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Qualcomm (NASDAQ:QCOM) and Intel (NASDAQ:INTC) have been locked into processor and modem battles for years, but both companies have their own unique business segments despite some of their overlapping pursuits.

Because of that, investors often consider one stock while looking at the other. So let's take a look at the strengths and weaknesses of both companies based on recent quarterly earnings, and what potential avenues each company has.

The case for Qualcomm

The company has experienced some rough times as of late. The previous four quarters have brought double-digit revenue declines. But that started to turn around in fiscal Q3 2016 when Qualcomm posted a 3.6% year-over-year increase. That's not a phenomenal increase of course, but it's definitely starting to move in the right direction again.

Sales of mobile processors and modems have been a driving force for the company's revenues and as of late there's been some positive news on that front as well. Qualcomm has managed to add additional Chinese smartphone makers onto its list of customers and expand those sales. That's come at a time when Qualcomm is just getting over some of its litigation nightmares in China concerning antitrust laws. 

With Qualcomm adding more China-based mobile device makers, the company can continue to tap that growing market, particularly as more companies expand their list of mid-range and high-end devices. 

Of course, we can't talk about Qualcomm's mobile ambitions without talking about Apple (NASDAQ:AAPL). The company released its new iPhone 7 and iPhone 7 Plus this month, and Qualcomm's modem has a spot in some (meaning, not all) of the devices. The rest of the modems are supplied by none other than Intel. Qualcomm was previously the exclusive modem supplier for the iPhone, so this isn't exactly good news for the company.

The case for Intel

Many in the tech world like to to say that Intel missed mobile (I've written that several times) and it's mostly true. While Intel dominated the PC chip market, it failed to get on board with mobile devices fast enough, and Qualcomm happily took the dominant position.

But some of that is changing, and the recent modem win in some of Apple's iPhones is evidence of that. It's still unclear concerning exactly what percentage of new iPhones have Intel modems inside, but according to Recode, Apple added Intel's modems into the new phones despite the fact that they don't support Sprint or Verizon Communications networks (which both work on CDMA technology). This gives Apple the leverage of having two companies competing for a spot in the devices.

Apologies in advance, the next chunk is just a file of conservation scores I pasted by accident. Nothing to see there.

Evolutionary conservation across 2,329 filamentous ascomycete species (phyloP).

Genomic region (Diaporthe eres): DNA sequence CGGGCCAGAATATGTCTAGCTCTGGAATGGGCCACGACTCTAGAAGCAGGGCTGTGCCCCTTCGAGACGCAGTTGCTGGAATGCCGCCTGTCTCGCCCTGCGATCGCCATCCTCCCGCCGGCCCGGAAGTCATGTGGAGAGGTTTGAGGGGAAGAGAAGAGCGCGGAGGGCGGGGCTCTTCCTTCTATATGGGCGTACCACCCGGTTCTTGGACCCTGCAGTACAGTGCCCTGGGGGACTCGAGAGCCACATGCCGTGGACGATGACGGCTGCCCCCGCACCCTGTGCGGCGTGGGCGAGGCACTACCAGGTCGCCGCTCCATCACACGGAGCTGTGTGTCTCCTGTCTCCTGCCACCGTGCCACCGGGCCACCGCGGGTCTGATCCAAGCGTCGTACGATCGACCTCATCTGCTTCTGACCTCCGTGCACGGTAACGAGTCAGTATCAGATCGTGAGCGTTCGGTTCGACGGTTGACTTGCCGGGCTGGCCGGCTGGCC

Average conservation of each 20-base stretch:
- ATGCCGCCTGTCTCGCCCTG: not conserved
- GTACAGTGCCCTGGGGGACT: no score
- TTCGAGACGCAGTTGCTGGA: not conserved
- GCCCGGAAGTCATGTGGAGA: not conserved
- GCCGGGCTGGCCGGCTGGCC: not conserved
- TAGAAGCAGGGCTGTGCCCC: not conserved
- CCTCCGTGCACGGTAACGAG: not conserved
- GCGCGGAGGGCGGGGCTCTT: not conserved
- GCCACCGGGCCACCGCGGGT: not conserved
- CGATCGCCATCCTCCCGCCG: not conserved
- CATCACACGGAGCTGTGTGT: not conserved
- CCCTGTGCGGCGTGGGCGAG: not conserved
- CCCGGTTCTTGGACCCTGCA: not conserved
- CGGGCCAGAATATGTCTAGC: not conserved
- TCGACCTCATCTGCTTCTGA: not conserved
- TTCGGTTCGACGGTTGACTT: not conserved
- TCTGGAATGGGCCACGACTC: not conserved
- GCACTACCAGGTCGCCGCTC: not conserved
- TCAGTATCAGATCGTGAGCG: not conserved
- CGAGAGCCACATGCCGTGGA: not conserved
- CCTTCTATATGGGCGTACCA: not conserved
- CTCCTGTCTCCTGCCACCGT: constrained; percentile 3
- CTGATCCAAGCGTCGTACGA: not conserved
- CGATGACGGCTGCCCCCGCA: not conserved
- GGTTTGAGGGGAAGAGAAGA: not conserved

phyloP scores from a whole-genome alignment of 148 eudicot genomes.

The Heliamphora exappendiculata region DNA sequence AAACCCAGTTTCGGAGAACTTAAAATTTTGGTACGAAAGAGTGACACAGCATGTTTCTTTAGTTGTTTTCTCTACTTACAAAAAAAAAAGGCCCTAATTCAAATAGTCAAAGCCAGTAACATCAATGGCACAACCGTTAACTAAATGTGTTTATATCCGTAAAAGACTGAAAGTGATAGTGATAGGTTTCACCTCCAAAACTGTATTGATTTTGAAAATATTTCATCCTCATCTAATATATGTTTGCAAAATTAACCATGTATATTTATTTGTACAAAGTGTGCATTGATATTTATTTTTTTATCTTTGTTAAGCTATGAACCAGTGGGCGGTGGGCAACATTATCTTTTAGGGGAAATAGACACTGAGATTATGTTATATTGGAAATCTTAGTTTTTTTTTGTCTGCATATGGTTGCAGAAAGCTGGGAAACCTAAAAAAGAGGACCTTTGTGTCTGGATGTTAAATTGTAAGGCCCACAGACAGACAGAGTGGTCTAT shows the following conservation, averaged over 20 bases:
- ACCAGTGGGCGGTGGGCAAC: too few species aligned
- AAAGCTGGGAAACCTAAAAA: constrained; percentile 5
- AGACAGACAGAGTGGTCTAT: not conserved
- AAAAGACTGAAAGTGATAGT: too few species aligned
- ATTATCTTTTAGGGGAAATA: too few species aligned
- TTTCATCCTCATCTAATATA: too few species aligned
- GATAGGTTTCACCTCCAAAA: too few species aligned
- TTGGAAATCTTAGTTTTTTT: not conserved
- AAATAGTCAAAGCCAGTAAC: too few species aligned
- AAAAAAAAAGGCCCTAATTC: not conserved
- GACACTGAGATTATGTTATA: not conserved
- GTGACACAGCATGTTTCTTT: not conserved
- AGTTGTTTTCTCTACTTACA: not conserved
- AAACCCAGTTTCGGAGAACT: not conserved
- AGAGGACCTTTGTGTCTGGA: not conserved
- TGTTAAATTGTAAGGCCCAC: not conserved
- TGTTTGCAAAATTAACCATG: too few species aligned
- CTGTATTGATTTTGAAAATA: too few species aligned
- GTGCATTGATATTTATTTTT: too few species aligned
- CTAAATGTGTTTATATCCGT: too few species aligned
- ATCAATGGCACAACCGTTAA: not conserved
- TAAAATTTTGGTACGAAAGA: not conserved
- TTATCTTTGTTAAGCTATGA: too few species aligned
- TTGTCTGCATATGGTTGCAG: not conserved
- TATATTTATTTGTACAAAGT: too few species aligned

That's a nice win for Intel, but the real growth story for the company will come from using its chips to power Internet of Things (IoT) devices and servers. In the most recent quarter, which ended in July, Intel increased its Data Center revenue about 5% year over year and total revenue by about 3%. Those, of course, aren't impressive numbers. But remember that Intel is in a serious transition period right now.

The company just lost $1.6 billion to a restructuring charge and is pivoting away from PC processors to focus on IoT and data centers. The company already has a dominant position in server chips (just over 99% in 2015), but it still remains to be seen if device makers will look to Intel for IoT devices.

Investors will need a strong stomach to weather the company's changes over the coming quarters, as Intel continues its restructuring and figures out how to best use its chip know-how to build out new revenue streams.

The verdict

I think Intel is handling its transition away from PCs relatively well and certainly has enough leverage with OEMs to gain more mobile, IoT, and server business. But at the end of the day I think Qualcomm's businesses have much more stability.

It's true that Qualcomm isn't without its own blemishes (losing the iPhone exclusivity for one). But the company is still benefiting from its mobile processors, modem sales, and lucrative 3G and 4G patent licenses. These can't be the only revenue drivers for the company going forward, but they should provide the company, and its investors, with more stability than Intel.


This article represents the opinion of the writer, who may disagree with the “official” recommendation position of a Motley Fool premium advisory service. We’re motley! Questioning an investing thesis -- even one of our own -- helps us all think critically about investing and make decisions that help us become smarter, happier, and richer.